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Scout sheds light on overlooked history


Ask any Boy Scout who’s earned Eagle Scout status and he’ll almost certainly tell you that the Eagle Scout project is the most difficult obstacle in the way of obtaining the highly-coveted distinction. It requires an idea that will benefit society, hours upon hours of hard work and a great deal of ambition. Those criteria have proven especially true for Wilsonville’s own Jake Whitehurst. SUBMITTED PHOTO - Jake Whitehurst, middle right, stands by his completed project with friends and family at an unveiling Sunday, Jan. 10.

The 17-year-old junior and member of Wilsonville Boy Scout Troop 194 began his Eagle Scout project more than a year ago when he was tipped off about an intriguing idea. It centered on Ewing Young — a name that many might not recognize, but one that played a great factor in Oregon becoming the state it is today. The idea was to create a type of memorial structure, shedding light on some history that is largely overlooked.

“Ewing Young was the first American settler in the West,” Whitehurst says. “John McLoughlin gets all the credit, because he was here first, but people forget he was British. Ewing Young isn’t credited for being the founder of Oregon, so it was great to do a project that means something.”

After a lengthy back and forth with the organization Daughters of the American Revolution (DAR) lasting roughly six months, Whitehurst was finally put in touch with the owner of the farm — located in Newberg just north of Highway 240 — where Young’s grave is located. Directly on top of Young’s grave sits a massive oak tree, said to be the result of an acorn placed by a friend after Young’s death in 1841.

He was referred to the owner’s brother, Doug Root, who filled Whitehurst in on the rich history surrounding Young and what Root had in mind for the project. After meeting multiple times with Root, the Yamhill County Historical Society and Oregon Historical Society, Whitehurst soon learned that not only was Ewing Young the first American settler in Oregon, but he started the state’s first American business there, too — the American Cattle Company.

Whitehurst quickly set out to create something to commemorate the man and place that held so much historical significance. He realized there wasn’t a plaque or landmark signaling the importance of the site, and decided to create a plaque with Ewing’s history so that those passing by would stop and appreciate the giant oak and the man that lies beneath.

“They already had a plan for what the top of the structure would look like, which would have Ewing’s signature engraved. But they wanted something for the structure below,” Whitehurst says. “I wrote something up, Doug (Root) took it home and edited it, and then I came up with a plan for the structure after looking at information boards around Oregon, and modeled mine after that.”

The catch was that having a plaque and information board constructed was expensive, meaning Whitehurst would need to raise about $1,200 to have one made. He quickly got to work, raising the needed funds in about a month’s time, as well as an additional $500 or so for a temporary plaque while the permanent structure was made.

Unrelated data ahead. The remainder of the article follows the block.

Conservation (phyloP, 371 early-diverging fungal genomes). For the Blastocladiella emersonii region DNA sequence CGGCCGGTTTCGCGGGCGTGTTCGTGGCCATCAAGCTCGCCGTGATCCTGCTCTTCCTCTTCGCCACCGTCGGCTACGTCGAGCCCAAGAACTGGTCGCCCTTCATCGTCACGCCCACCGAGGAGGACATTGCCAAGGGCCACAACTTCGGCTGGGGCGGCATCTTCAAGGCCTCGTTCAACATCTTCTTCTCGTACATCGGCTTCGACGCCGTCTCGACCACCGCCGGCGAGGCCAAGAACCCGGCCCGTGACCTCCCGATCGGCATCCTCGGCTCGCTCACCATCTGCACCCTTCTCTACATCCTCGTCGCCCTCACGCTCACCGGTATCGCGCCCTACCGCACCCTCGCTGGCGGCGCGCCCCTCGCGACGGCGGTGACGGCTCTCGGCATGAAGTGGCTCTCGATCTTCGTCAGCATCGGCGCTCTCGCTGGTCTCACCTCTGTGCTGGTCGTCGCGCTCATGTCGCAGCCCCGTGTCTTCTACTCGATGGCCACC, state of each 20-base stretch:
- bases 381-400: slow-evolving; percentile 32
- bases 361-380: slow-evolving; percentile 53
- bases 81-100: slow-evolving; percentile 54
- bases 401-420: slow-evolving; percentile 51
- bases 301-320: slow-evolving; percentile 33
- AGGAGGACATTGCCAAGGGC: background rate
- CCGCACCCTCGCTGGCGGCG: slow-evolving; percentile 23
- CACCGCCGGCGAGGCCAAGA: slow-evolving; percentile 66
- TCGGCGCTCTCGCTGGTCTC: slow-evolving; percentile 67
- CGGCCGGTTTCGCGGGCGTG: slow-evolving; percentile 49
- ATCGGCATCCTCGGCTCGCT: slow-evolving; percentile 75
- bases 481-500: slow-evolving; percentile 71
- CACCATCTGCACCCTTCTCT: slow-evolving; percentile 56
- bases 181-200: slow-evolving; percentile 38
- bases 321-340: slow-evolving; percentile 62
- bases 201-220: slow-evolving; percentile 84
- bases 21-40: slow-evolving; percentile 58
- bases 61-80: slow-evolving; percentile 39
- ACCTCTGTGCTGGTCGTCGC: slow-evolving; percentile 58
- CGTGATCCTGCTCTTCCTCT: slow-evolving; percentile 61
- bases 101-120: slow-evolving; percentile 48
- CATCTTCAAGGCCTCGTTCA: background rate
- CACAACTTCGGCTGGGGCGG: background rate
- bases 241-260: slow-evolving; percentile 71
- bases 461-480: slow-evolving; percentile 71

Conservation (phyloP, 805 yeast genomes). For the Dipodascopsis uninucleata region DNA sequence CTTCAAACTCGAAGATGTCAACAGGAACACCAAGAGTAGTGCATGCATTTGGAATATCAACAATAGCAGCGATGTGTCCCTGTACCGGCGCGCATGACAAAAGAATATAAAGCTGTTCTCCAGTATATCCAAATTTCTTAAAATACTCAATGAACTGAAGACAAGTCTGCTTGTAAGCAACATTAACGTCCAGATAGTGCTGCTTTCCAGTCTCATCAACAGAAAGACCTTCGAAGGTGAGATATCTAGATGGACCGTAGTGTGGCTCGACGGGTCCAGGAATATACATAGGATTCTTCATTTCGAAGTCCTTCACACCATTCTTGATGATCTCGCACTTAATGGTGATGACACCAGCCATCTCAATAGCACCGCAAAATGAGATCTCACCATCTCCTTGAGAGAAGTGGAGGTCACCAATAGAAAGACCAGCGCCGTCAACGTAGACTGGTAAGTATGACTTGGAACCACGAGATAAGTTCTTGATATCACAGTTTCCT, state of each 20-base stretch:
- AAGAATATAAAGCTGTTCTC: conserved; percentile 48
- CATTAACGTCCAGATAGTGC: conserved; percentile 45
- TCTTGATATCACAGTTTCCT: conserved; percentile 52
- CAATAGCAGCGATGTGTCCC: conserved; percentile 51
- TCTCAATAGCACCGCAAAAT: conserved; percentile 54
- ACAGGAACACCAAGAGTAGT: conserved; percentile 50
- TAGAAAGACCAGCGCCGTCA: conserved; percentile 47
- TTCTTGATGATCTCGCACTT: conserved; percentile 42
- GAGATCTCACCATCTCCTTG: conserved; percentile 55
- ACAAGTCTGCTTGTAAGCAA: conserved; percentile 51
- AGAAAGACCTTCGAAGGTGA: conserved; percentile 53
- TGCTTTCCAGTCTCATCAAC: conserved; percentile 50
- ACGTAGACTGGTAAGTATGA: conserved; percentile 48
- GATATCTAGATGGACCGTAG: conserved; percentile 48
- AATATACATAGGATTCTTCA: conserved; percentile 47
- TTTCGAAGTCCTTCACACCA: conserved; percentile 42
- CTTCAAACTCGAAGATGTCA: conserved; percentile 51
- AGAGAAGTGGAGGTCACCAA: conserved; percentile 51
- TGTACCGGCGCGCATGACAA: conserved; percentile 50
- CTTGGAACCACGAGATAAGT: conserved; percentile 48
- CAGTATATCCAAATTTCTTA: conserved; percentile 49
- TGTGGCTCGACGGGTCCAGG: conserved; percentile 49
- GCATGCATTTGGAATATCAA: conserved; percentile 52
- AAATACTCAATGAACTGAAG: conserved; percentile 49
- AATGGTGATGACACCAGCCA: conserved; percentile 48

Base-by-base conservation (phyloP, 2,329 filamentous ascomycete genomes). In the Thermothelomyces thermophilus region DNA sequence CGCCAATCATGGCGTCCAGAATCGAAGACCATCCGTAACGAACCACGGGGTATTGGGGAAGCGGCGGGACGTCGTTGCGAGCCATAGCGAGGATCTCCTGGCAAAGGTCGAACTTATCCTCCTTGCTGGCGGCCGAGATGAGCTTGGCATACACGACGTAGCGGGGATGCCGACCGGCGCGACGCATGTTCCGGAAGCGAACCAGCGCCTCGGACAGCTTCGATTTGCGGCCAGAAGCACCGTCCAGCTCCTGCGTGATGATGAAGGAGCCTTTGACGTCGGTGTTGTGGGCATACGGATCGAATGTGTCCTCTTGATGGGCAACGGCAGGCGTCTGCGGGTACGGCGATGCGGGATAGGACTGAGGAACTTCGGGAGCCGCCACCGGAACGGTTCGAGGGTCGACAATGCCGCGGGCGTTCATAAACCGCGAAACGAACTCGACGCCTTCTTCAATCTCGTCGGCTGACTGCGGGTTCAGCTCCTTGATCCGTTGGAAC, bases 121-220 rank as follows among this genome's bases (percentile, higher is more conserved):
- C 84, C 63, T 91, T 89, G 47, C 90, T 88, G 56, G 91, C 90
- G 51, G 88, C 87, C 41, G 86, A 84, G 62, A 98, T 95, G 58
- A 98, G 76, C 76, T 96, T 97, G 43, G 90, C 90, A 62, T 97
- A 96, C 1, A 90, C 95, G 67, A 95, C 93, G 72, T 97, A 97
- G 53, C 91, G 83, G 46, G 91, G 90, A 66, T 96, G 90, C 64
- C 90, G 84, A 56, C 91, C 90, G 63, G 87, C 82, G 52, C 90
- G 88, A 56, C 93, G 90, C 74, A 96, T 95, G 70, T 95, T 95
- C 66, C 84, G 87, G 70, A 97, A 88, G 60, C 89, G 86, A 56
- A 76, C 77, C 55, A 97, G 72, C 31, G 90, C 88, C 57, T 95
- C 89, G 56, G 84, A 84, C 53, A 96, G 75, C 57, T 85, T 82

Whitehurst, with the help of fellow scouts and his father, Norm Whitehurst, began building the structure for the board and plaque in his garage. Using donated lumber and hardware, the team constructed a signage kiosk after hours of hard work, beforSUBMITTED PHOTO - The information board includes the bulk of history surrounding Oregons first American settler, Ewing Young.e tearing it all down so that it could be rebuilt on the actual site.

“We were worried people would try and rip the board off, so just figuring out which materials we should use and how to build it best was hard,” Whitehurst says. “We did a dry run in our garage and then took it apart to rebuild it once we got back out there, cementing it into the ground. We were probably out there five

hours getting everything perfect.”

Now complete, the structure sits a few hundred feet from the tree that marks Young’s grave. Whitehurst and the Root family held an unveiling Sunday, Jan. 10, marking the culmination of months and months of hard work. Because the tree and grave are on private property, the structure is actually a few hundred feet away just off the nearest road — Highway 240 — but the distance allows for people to get a better appreciation for just how stunning the spot really is, Whitehurst says.

“The tree is just beautiful. The structure is actually on a road in front of the tree. There’s a field where horses are and there’s a gap between two trees where the structure actually is. But from there the tree just looks incredible. Obviously it’s like 200 years old, and just a cool part of history.”

While Whitehurst is happy the finished product means the hardest part of his Eagle Scout requirements is out of the way, he says what the project means to Oregon’s history is what’s most rewarding.

“It was an awesome project and experience,” Whitehurst says. “I’m glad it’s over, but it’s something I’m proud of.”

Contact Andrew Kilstrom at 503-636-1281 ext. 112 or This email address is being protected from spambots. You need JavaScript enabled to view it..

Jake Bartman contributed to this story.